• Infomercials starring so called ‘fitness experts’, advising you to buy whatever powder, drink or piece of gym equipment they have mortgaged their homes to be able to produce.
• Frasier
• Really bad music videos with Beyonce singing about how independent she is, and what a strong role model she is for all womanhood. Whilst wearing a bikini. Irony alert!
• Porn. Bad porn.

So last night, I’m flicking around the stations, and eventually, I get to the ‘porn’. I’m a fan of porn as much as the next guy, but what I saw ain’t porn. What I saw shocked and disturbed me to my very core.

Essentially, the ‘show’ consisted of what looked like a council-flat single mother (for my American readers, think ‘white trash’) vaguely fondling herself as her gut rolled and flopped all over the place, wearing what must have whatever underwear she could find just before she left the house.

Perhaps more concerning was that as people texted in their comments, our host would pretend to get more and more turned on, and would let out a unintentionally hilarious moan, whilst fondling even more. No one seemed to notice, it seemed, that the fondling was essential, as every occasional time she let go, it became rather evident that her breasts would be somewhere near her knees.

I’m all for giving ugly women a chance in life – we’re all equal and all that – but porn just isn’t for ugly people. It just doesn’t work. However, if you’re absolutely INSISTENT that I need to see an ugly person whilst watching porn, homegirl needs to be able to do some spectacular shit, like blowing me whilst doing a handstand, or making sparks fly out her ass or something. But ugly fat women porn? Just say no, folks. I know I did.

‘Cathy’s attempted seduction of me aside (and my subsequent vomiting in my own mouth a little) this weekend was most notable for a return to some very, very unwelcome pre-process shit. Anxiety. I got lots of it.

The truth is that I have a great deal on my plate at the moment, and though I am dealing with it in a far better way than I ever have before, I am still prone to anxiety, and this weekend, I think I finally felt the results of the week just passed.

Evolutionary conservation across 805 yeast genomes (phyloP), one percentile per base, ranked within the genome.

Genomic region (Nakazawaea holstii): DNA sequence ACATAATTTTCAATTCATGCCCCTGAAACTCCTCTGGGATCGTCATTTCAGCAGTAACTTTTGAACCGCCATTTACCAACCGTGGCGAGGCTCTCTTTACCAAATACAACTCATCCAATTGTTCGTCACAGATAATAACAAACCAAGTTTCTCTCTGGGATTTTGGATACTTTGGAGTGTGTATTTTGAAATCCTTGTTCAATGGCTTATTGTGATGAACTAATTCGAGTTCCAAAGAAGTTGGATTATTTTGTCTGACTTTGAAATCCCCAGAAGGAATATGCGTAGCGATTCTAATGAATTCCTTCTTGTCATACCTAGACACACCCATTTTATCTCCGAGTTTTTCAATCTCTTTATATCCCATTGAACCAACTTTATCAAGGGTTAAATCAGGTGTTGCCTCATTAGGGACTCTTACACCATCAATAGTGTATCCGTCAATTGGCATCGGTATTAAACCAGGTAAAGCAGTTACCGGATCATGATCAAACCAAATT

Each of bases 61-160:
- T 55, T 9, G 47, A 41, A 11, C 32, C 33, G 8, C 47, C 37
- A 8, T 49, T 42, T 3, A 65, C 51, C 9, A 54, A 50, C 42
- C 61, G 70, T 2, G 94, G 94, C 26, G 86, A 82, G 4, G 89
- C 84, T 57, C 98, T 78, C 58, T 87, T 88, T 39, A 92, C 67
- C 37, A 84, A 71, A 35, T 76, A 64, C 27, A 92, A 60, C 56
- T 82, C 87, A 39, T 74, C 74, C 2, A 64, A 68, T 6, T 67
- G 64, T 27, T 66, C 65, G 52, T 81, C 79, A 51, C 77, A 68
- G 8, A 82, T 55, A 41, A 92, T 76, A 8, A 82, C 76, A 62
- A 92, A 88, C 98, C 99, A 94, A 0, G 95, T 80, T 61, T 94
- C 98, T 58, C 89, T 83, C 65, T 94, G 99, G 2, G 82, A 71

Once upon a time, when I didn’t recognise that I was carrying all my anxiety and stress in my chest, I was convinced that I was continually suffering from a series of mild heart attacks. Seriously. I was occasionally get searing pains in my chest, that would completely disable me, causing my enormous pain, like someone was poking me with a spear in my chest. It got so bad that a doctor made me wear a heart monitor for a couple of days, just to check my hear t rate.

It turned out not to be my heart, and I eventually wrote it off in my head as just a ‘thing’ I’d have to live with, and, every so often, I’d keel over in pain, short of breath and clutching my chest, convinced it was all psychosomatic. Later, during my process, I learned all about where I carried all my stress, and the whole thing made a bit more sense.

Last week, I was seriously stressed about my exams, which fed rather nicely into the exacerbation of anything else that was even mildly getting to me. I was beating myself up nice and good for not doing any revision, still not revising anyway, and thus creating a nice little vicious circle for myself. I eventually got my shit together, but, evidently, the damage had been done. This Saturday, my old friend chest pains came back. Fucked my shit right up.

That aside, I learned something very important. And that is that everyone has a story, and that pain and emotional heartbreak, no matter how small or great in relative terms, always has a significant impact on the lives of those who live it.

Though my story may be more fraught than yours, and you may know someone with a far worse life than mine, empathy is the greatest gift you can give or receive. This weekend, I listened to someone open up to me, and later, I did the same. And it was beautiful.

I hope you find beauty in your days today.

All my love,
Closed Box